Finding the best information available on the processes and opportunities surrounding the North American energy boom can be difficult at times. This is especially true when critics employ sensational claims to oppose shale development. Case in point -- the Nov. 2 article by Brook Johnson, "Fracking: Dangerous and Destructive." Johnson's piece follows the schematic of many of the anti-development messages -- fear and misleading information. Johnson didn't stray too far off the beaten path by asserting that continued shale development will destroy the environment, water aquifers and personal health. The facts, however, tell a different story, let's get started.
Being at the forefront of the energy boom, the people in this community deserve to have factual information at their disposal. Environmental groups have long asserted that, as a result of shale development, the effects of methane leakage outweigh the benefits of clean-burning natural gas. A recent collaborative study between the University of Texas and the Environmental Defense Fund put that scare tactic to rest. The study found that methane leaks from shale gas operations were 50 times lower than previously estimated by the Environmental Protection Agency. This rate is well below the threshold required for shale development to maintain its environmental benefits. Furthermore, the findings provided insight into the areas where methane leaks have occurred. This means that industry experts and regulators can use the findings as a roadmap to enhance standard processes as well as continue to cut down on emissions.
Along that same tack, horizontal drilling and hydraulic fracturing have led to an abundance as well as an increased use of natural gas. The use of cleaner-burning fuels have reduced energy-related carbon dioxide emissions to the lowest levels in the United States since 1994. It's also worth mentioning: the Colorado Department of Public Health and Environment, the Texas Commission on Environmental Quality, and the West Virginia Department of Environmental Protection –have all released reports confirming no credible threat to air quality from shale development. The American Lung Association, meanwhile, gave several counties in the Bakken Shale-- high marks for air quality.
In last week's Saturday edition, Johnson touted the findings of Environment America's report--a recent but certainly not the last study that industry experts, regulators and academics will find concerning and unsubstantiated. Johnson proclaimed that with the release of this report, now "we have the numbers to back it up." The first of many red flags here is that although Johnson framed it as such, the group's October report is in no way the first environmental assessment of shale development. The oil and gas industry is rigorously regulated and hydraulic fracturing has been in their toolbox for over half a century. The notion that in the decades-long course of this practice that not one environmental impact study has been conducted is outrageous and does not give credit to the communities where shale development has become a part of daily life. Anti-shale proponents tend to ignore that the industry simply cannot function without the highest levels of environmental knowledge. The truth is, as the United States continues to experience an oil and gas boom, regulators at all levels have been diligent in making sure production does not come before best practices.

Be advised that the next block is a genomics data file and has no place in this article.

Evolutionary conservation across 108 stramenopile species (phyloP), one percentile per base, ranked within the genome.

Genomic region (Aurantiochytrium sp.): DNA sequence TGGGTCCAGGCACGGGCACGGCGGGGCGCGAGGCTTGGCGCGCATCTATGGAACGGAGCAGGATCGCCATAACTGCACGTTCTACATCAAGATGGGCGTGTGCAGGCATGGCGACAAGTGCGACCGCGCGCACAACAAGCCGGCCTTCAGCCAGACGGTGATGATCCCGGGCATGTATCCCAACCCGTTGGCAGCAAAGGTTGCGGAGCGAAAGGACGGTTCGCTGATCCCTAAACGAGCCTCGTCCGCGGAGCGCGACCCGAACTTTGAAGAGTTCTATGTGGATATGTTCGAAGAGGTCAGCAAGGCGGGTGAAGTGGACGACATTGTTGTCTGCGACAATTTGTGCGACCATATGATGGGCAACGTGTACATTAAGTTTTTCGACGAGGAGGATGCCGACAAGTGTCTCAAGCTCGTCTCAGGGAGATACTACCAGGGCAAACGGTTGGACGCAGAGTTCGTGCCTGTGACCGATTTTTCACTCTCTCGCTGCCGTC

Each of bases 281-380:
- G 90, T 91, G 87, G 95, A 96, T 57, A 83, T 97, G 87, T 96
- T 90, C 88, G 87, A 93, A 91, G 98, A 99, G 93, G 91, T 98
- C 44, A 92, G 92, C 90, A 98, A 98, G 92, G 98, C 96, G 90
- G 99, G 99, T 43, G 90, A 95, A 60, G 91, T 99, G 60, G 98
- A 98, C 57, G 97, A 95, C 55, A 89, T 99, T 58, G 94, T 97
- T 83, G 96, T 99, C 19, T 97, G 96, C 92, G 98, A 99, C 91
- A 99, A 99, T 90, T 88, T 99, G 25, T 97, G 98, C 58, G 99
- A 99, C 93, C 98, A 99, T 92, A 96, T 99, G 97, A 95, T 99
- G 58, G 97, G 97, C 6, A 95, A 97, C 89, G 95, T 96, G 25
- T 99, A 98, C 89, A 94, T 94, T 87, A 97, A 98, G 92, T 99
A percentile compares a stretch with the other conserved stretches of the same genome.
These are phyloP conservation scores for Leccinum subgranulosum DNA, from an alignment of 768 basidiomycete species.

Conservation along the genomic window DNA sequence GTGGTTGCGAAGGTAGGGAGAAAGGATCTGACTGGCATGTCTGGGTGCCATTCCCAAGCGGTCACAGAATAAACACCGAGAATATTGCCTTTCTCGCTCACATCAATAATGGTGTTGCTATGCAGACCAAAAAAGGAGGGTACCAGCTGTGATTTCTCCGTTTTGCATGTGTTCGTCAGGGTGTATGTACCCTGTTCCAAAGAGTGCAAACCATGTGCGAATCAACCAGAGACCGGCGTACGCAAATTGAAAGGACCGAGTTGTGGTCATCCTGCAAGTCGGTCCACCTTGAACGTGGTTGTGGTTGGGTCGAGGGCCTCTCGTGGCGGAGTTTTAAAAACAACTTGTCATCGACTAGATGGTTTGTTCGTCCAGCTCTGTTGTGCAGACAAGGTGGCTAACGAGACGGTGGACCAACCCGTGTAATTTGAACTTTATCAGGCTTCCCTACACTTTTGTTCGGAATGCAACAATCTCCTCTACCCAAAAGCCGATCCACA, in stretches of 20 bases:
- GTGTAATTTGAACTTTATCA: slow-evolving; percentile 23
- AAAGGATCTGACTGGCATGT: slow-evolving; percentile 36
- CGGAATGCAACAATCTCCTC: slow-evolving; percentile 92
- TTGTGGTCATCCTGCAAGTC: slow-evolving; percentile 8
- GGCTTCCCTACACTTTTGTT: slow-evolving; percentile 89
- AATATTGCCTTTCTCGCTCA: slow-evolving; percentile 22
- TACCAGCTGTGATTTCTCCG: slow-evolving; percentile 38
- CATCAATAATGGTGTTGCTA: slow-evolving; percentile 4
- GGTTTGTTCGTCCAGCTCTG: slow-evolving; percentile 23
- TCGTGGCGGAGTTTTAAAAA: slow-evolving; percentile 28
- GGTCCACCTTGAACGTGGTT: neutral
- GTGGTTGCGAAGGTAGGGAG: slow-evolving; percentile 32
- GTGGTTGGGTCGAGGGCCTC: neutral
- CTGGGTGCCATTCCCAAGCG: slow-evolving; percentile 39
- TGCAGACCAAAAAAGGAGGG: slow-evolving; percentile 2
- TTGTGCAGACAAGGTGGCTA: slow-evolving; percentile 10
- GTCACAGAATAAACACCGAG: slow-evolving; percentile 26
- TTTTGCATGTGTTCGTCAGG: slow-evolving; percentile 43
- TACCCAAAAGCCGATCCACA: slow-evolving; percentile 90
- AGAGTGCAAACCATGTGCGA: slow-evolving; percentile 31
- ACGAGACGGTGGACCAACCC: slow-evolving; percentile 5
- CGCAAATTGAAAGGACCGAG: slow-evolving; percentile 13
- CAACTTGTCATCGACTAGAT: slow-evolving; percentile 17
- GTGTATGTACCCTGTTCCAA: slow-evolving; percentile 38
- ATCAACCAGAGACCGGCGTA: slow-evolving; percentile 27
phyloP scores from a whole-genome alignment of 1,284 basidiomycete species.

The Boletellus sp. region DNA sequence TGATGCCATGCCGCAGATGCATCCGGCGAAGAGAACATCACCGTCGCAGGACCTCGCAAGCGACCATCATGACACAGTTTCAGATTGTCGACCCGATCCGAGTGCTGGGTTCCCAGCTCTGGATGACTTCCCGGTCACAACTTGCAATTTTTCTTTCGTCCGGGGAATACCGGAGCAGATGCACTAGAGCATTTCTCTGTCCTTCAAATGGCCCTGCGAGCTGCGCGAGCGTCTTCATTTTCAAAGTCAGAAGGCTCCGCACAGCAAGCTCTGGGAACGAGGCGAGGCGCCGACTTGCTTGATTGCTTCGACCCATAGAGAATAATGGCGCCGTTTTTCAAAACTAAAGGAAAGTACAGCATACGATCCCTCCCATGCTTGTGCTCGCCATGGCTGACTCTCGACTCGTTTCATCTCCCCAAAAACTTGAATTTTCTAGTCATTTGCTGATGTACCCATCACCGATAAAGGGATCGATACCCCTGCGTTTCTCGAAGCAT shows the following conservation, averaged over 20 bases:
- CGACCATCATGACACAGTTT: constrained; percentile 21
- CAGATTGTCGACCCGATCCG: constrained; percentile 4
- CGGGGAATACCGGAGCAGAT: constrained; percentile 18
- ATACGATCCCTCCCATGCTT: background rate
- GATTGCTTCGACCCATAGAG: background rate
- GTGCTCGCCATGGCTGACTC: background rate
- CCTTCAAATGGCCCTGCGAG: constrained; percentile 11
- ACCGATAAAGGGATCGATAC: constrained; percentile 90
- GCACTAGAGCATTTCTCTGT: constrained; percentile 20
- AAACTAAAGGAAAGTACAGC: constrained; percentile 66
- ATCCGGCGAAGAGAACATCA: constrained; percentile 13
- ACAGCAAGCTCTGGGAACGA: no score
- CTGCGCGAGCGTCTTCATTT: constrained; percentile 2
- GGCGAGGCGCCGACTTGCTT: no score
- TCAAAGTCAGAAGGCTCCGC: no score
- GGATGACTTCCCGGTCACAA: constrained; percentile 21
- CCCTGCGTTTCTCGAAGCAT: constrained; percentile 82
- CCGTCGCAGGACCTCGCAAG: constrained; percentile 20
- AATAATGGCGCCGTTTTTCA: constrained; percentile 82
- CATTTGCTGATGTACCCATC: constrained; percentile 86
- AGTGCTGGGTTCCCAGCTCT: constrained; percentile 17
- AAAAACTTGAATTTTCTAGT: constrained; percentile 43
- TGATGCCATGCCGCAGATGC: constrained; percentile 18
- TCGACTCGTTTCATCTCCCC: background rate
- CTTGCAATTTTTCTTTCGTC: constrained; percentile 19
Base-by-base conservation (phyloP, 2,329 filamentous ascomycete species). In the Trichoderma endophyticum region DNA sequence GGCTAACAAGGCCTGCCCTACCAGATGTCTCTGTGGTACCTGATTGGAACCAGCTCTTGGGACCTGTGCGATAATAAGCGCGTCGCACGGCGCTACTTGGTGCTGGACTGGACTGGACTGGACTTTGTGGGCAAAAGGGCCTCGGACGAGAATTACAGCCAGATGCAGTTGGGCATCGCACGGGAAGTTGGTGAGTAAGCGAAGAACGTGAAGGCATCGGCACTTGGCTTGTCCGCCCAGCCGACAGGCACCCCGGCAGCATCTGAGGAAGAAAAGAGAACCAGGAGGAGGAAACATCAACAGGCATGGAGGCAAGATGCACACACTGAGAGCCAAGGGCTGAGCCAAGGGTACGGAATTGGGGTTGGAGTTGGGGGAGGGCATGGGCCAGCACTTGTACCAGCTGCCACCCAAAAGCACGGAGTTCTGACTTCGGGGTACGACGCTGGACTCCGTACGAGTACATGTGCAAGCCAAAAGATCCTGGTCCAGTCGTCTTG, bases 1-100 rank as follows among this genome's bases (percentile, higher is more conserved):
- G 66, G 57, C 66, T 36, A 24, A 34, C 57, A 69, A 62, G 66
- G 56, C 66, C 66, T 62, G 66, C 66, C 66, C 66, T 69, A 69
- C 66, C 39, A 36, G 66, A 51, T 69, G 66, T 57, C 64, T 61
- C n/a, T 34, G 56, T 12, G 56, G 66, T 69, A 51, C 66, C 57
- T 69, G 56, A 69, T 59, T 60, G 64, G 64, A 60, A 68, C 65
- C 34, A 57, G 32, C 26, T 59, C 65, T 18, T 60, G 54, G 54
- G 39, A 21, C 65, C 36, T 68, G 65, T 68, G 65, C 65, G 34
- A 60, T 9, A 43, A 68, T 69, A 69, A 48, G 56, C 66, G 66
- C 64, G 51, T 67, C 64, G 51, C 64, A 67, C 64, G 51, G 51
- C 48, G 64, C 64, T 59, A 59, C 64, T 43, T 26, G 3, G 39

The report found and Johnson noted that "fracking" produced 280 billion gallons of wastewater in 2012; however, numbers without context are misleading. Recycling and reuse of flowback or wastewater is becoming standard operating procedure. The amount of water used in shale development is also blown out of proportion. In Colorado, oil and gas development accounts for less than one-tenth of one percent of the state's total water demand.
Perhaps the most frightening tactic used by opponents is the claim that shale development is contaminating the drinking water of nearby communities and is therefore a threat to public health. Here are some folks who disagree: The current U.S. Energy Secretary , Ernest Moniz has said, "To my knowledge, I still have not seen any evidence of hydraulic fracturing contaminating groundwater." This statement is echoed by Former EPA chief Lisa Jackson during her testimony before Congress in May of 2011. Add the U.S. Geological Survey, the U.S. Government Accountability Office, the Ground Water Protection Council, and the Massachusetts Institute of Technology to list of respected individuals and organizations who agree that shale development does not pose a credible risk to groundwater.
Safe development of shale while maintaining the highest environmental and public safety standards requires factual debate. The University of Texas – Environmental Defense Fund Study serves as an example of academia and environmental advocacy coming together with industry to promote best practices and accurately inform citizens. It's important that the pool of discussion is not diluted by unqualified statements, especially those meant to create fear. When searching for answers, make sure your information truly has the numbers to "back it up."